Postcards in glorious fake color

I just got a packet of vintage color White House postcards delivered from Walt’s Postcards. I’ve photographed them and added most of them. So far I’ve added Truman’s China Room, a better image of Taft’s Blue Room, and Taft’s West Wing.

With the West Wing photo, I’m starting to wonder if the one below it (labeled c1910 from the LOC) isn’t really c1904–pre-Taft expansion. I’ll look for corroboration from Seale.

I’ve also got something fairly astonishing. It’s a picture of the Red Room, pre-McKim makeover, arrayed in green and labeled “East Room”! I believe the postcard is German, and at first I figured it was a fanciful hand-tinting job. But I’ve just noticed that another pic from the same era is labeled “Green Parlor” by the LOC, which I had always assumed was a simple mix-up. Now I wonder if that room was indeed done in green prior to TR’s renovation. I haven’t read such a thing, but I’ve been meaning to read more about that era. Can anyone help me out?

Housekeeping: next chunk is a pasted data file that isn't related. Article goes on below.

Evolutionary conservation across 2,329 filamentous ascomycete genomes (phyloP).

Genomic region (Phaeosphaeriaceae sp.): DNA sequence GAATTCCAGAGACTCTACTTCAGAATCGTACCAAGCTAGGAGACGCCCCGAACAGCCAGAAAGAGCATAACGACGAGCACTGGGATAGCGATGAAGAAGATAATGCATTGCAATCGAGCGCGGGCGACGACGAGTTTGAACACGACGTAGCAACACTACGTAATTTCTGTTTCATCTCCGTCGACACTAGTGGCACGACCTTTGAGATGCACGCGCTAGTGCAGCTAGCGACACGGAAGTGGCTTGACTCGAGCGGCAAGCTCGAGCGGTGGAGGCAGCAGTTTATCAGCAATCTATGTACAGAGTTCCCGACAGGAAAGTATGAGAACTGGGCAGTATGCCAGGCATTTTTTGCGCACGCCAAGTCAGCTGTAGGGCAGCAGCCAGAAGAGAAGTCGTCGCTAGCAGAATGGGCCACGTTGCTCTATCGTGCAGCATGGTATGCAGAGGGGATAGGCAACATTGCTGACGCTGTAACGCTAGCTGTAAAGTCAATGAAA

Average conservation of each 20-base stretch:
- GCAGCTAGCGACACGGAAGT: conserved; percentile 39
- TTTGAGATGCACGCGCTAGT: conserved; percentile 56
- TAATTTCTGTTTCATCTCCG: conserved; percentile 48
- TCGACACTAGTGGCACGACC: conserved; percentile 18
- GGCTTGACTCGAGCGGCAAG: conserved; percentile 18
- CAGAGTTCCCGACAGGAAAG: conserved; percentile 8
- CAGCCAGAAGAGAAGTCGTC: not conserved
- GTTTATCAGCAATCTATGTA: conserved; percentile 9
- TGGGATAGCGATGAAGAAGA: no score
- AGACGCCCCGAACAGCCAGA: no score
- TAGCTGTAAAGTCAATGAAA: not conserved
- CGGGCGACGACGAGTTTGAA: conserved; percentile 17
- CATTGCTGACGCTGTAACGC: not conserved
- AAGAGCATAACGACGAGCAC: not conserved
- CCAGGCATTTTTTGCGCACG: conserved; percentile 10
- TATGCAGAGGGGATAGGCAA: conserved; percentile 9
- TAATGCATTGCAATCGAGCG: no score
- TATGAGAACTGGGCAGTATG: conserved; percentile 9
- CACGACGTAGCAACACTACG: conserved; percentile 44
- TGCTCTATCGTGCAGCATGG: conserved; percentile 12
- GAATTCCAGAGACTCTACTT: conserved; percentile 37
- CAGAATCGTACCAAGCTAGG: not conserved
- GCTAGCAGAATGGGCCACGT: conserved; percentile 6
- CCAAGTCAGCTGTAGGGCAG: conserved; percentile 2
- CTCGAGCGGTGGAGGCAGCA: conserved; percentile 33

I also have a couple of exteriors that I think I’ll reshoot.

3 thoughts on “Postcards in glorious fake color

  1. With the location of the fire place and the doors it looks to be the Red Room. Maybe it was not tinted properly. And it looks almost like it was hand stamped after the fact, maybe a mis-stamp? You never know, they may have had a clueless fool doing the job back then, “I know one of these rooms was red . . . ya that one . . that’s the ticket”

  2. You guys stay up late!

    The Red Room card is definitely mislabled. Monkman’s book has photos of pre-TR renovation furniture and the coverings are red.

  3. Monkman states that the earliest recorded designation of the Red Room as the “Red Room” was in 1845. It was also called the “Receiving Room” and the “Washington Parlor.” For many years, the Gilbert Stuart portrait of G.W. hung there.

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